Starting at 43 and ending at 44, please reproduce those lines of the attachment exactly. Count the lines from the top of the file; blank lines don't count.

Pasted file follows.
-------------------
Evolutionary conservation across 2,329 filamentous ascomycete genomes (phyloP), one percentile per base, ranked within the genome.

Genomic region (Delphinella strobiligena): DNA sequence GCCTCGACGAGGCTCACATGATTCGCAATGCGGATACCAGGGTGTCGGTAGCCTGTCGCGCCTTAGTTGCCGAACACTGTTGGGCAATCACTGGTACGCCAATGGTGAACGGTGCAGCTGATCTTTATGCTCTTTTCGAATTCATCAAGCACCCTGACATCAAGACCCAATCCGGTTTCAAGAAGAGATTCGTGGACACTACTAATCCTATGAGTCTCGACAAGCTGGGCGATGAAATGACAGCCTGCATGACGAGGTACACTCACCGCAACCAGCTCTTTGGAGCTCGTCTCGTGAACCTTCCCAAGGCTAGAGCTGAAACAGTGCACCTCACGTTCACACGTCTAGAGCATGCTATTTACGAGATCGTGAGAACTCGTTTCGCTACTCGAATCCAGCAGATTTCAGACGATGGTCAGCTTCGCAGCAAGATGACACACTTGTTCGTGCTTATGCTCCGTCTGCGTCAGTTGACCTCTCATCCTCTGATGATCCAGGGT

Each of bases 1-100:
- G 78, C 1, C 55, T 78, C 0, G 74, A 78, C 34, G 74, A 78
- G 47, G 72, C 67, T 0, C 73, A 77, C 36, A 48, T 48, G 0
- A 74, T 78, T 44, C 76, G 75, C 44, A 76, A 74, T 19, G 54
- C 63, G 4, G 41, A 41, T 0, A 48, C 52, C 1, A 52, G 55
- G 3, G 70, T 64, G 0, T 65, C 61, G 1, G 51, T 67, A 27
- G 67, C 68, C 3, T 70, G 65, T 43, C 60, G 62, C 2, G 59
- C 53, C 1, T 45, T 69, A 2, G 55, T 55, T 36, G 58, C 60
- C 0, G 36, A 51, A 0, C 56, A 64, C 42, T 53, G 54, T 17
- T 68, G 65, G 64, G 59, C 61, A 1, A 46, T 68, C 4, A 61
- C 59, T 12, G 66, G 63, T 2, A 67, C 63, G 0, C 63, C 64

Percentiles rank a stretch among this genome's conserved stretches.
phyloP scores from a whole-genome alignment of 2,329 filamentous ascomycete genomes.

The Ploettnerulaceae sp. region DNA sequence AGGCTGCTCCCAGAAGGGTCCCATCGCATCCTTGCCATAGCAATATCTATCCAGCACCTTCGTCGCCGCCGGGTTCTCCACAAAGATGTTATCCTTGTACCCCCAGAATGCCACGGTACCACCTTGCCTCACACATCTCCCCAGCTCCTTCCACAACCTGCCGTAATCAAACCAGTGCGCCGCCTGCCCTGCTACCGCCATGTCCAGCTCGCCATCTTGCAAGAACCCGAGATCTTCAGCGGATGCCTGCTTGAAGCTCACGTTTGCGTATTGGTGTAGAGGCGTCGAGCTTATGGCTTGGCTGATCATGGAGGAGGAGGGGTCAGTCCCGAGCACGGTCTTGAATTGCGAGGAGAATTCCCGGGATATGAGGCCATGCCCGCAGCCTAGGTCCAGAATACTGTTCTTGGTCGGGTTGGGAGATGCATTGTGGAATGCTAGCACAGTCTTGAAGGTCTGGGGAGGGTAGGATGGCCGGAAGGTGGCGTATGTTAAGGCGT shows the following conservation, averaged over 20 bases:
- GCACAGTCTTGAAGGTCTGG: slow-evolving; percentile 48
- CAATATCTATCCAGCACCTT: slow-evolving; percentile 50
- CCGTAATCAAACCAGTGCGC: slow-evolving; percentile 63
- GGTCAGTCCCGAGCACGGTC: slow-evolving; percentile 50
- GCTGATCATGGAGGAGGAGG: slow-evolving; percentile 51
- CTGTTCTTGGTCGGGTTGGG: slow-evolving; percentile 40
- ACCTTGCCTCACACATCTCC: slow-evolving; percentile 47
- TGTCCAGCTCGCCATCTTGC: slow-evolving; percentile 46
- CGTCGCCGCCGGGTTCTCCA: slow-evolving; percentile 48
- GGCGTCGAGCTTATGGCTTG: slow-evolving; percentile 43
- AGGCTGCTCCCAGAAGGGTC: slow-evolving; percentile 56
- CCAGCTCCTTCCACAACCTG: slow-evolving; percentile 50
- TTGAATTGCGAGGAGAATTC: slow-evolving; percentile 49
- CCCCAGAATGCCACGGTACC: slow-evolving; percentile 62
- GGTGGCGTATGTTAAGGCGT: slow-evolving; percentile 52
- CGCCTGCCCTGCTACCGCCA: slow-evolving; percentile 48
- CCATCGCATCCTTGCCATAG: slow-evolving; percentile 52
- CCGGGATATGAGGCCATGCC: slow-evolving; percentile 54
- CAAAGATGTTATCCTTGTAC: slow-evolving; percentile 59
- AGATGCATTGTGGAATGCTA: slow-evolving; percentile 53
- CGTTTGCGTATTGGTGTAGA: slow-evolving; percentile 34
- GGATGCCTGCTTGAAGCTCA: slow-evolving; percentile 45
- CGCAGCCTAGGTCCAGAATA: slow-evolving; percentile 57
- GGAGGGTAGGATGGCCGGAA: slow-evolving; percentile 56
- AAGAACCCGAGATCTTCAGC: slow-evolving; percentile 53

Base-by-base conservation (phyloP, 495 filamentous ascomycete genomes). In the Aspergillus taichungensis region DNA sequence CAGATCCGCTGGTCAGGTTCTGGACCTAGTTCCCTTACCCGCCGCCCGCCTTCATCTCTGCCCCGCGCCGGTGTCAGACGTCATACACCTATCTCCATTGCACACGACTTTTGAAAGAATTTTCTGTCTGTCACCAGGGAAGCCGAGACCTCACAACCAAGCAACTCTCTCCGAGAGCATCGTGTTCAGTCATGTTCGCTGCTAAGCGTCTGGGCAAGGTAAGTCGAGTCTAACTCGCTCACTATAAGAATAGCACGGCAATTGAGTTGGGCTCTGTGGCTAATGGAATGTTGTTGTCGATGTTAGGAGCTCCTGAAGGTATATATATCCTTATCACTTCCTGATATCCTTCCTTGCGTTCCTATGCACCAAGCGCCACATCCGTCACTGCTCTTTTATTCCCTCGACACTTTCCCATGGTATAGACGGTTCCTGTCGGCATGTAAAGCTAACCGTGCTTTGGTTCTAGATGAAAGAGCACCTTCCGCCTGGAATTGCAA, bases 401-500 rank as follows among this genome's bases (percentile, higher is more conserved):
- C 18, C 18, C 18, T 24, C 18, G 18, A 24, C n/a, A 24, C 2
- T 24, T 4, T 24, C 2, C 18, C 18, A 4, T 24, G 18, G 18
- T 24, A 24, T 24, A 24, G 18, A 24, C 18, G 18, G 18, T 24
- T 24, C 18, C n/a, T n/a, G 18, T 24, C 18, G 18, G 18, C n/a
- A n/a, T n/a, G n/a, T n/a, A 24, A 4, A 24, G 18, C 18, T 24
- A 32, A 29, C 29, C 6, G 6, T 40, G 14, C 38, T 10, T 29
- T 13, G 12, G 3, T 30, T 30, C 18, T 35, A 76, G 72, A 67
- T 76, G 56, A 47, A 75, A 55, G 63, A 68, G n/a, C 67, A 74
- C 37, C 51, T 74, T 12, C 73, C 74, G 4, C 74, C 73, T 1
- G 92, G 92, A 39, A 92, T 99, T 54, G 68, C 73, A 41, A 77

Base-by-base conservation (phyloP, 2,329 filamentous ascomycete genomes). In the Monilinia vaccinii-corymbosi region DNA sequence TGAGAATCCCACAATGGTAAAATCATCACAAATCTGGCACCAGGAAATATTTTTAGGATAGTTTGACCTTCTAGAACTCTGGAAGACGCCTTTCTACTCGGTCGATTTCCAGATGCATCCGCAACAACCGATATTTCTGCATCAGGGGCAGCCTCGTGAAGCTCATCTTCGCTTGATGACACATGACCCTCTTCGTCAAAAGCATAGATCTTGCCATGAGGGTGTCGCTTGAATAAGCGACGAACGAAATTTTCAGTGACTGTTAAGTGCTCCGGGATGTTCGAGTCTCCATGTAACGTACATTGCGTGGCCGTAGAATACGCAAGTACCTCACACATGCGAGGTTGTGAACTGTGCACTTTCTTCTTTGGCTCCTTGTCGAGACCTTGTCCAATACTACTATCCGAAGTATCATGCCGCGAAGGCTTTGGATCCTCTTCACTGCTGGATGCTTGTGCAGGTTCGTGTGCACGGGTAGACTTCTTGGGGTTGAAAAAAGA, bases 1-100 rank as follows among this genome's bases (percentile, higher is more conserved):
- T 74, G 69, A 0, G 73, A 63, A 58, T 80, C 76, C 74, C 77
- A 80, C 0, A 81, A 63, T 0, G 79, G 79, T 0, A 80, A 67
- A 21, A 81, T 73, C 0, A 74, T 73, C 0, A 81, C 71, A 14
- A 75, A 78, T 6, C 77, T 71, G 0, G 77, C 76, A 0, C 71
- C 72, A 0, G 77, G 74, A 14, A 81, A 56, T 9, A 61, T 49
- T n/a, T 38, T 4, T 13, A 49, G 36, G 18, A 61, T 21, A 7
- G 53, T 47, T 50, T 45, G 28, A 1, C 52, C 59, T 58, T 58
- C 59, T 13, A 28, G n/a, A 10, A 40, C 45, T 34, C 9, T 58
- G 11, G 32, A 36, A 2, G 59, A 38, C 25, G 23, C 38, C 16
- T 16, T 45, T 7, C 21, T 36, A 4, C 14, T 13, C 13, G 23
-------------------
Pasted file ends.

- C 18, C 18, C 18, T 24, C 18, G 18, A 24, C n/a, A 24, C 2
- T 24, T 4, T 24, C 2, C 18, C 18, A 4, T 24, G 18, G 18